After being cast out of the Daggers, Adelina is determined to find her own form of revenge on all those who have ever hurt or wronged her.
Together with her sister, she forms the Rose Society in hopes of finding other Elites to join her cause. Their goal is to take down the Inquisition, the same people who once sentenced Adelina to death.
But Adelina is no hero. Her powers feed on fear and anger, almost everyone she’s ever known wants her dead, and the struggle to find the good within herself becomes harder with each passing moment.
I’ve awaited the sequel for ages, pretty much since I first read it last year. I have a review up for the first book if you want to check that out for my thoughts on the first book in this trilogy.
Marie Lu and her books are no strangers to me, and I am incredibly familiar with how fast-paced her books are. This sequel is no exception. Though some people may say that the beginning of the book is slower in pace than most of Lu’s other works, I actually found that the pacing was appropriate for what was being related. There are enough exciting moments scattered throughout the book to keep your interest peaked, even if it’s not as high-speed as the first book.
This book delves more into Adelina as a character than the first book, giving us a better look into the kind of person Adelina is. We explore more of her thought process, her emotions, and the ways she expands her power. Though some people might struggle with reading about that or find that she’s hard to relate to because of her behavior, I appreciated the insight into the murky mess of Adelina’s mind. She’s a very interesting person to read about because of the way she perceives and reacts everything thrown at her.
The interesting thing about this series is that I think a lot of people forget that Adelina isn’t supposed to be a protagonist. Not really. Marie Lu has stated before that she originally wrote the first book as the story of a hero defeating Adelina, but became frustrated because it wasn’t what she wanted. Upon a suggestion from her then-boyfriend-now-husband, Marie Lu wrote from the villain’s perspective instead, finding it much more enjoyable. It’s something to keep in mind while reading this trilogy – it’s okay not to like Adelina or the way she behaves because she’s supposed to be the anti-hero. Adelina isn’t some kind of good person who goes around revolutionizing the world and liberating people. She’s the person who decided on a different path. So for people who find it hard to like anti-heroes or struggle to get through the trilogy because of the kind of person Adelina is and the choices she makes, remember that she’s not the good guy here. Which means she’s allowed to screw everyone over and burn all bridges.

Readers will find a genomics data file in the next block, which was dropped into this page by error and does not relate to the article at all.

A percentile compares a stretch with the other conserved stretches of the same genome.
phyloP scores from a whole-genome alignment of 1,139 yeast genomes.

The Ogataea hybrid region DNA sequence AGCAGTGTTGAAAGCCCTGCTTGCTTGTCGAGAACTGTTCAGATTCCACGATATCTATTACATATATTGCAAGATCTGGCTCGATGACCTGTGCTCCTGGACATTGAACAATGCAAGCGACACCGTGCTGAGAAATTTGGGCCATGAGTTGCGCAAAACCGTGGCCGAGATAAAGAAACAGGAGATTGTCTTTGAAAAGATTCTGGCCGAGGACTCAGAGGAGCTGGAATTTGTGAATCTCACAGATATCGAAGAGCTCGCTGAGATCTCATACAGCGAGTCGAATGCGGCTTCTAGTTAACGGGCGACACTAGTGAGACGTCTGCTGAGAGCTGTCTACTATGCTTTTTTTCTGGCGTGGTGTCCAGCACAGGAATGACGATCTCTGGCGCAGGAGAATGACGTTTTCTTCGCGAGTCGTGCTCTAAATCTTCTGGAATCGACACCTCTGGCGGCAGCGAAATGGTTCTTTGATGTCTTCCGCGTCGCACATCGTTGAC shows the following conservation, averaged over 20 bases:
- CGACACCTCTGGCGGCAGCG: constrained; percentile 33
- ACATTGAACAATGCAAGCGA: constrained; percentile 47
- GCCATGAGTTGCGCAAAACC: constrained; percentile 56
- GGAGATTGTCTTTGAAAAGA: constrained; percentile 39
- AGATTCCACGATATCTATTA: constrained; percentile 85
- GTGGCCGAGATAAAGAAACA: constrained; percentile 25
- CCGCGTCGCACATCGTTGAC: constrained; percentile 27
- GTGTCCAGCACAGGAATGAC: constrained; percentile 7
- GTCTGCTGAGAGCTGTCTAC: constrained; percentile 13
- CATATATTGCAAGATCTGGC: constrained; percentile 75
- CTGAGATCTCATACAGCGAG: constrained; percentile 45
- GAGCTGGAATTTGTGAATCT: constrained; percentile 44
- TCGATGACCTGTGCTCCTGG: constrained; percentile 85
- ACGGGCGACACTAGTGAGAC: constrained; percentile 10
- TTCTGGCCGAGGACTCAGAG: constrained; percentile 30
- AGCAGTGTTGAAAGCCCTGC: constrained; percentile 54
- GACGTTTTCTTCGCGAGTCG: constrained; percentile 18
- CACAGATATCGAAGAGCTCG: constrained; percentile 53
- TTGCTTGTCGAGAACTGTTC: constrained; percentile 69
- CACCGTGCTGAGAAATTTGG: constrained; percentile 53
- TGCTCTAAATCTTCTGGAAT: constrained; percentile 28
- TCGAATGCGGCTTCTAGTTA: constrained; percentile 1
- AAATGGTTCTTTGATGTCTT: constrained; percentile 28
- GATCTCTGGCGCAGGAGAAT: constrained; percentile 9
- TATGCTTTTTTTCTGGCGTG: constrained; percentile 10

One of the things I really enjoyed about this book, and the trilogy in general, are the descriptions. It’s been awhile since I read the first book, but having such vivid descriptions allowed me to remember how I imagined everything and everyone to look like. I’m quite sure that this trilogy contains more descriptive passages and better descriptions than the Legend trilogy, which focused more on the fast-paced action and simplicity of telling a great story. But with this, there was a lot to look at and appreciate in a world where there are three moons.
I will admit that the pacing of the first half of the book felt a little slow to me, but to be fair, I haven’t really been in much of a reading mood lately. Despite the pacing being a little slower than the previous book, I did find that the first half was definitely interesting enough to help me through an impromptu all-nighter while waiting at the hospital. Like I said before, there’s enough action sprinkled throughout the first half to keep the pages turning.
OH! I also have to mention that for the first time ever, I have no idea what I want the main character to do with her love life. Usually, I either have one side of the love triangle that I’ll stick to, hate both love interests, or just prefer for the main character to stay single, but in this case, I really have no idea what I want Adelina to do. I’m not sure if some of you might consider this a spoiler, but seriously, just read the book and you’ll probably understand what I mean.
I think we should also just take a moment to appreciate Marie Lu’s ability to write confrontations and fight scenes. She writes them with a lot of fiery passion and it keeps you hooked the entire time. I loved the last 1/3 of the book, when everything was piling up into an epic climax. With the way things were left at the end of this book, I have no idea how it’s going to be possible to wrap up the story in The Midnight Star, the final installment of the trilogy which comes out on October 11th.
I will admit that I have some mixed feelings about Adelina. I find that I keep having to remind myself that she’s not a hero whenever I find myself being frustrated with how dark she is. Once I remind myself of that, I’m able to really enjoy the dark, twisted nature of who she is and her actions. There’s something about her that makes you want to root for her, and at the same time, you want her actions to be brought to justice. It’s kind of confusing and contradictory, but that’s all in the fun of reading about her.
I won’t talk about any of the other characters because I feel like talking about them will be spoiling the story in one way or another.
5 stars. I highly recommend this trilogy if you’re looking for something with an anti-hero or if you want a YA fantasy that isn’t as intense or world-heavy as Throne of Glass. If you weren’t sure about continuing with this book after reading the first one, I would recommend continuing with this book. I can’t wait to see what the final book in the trilogy will be like, especially with everything that’s going on.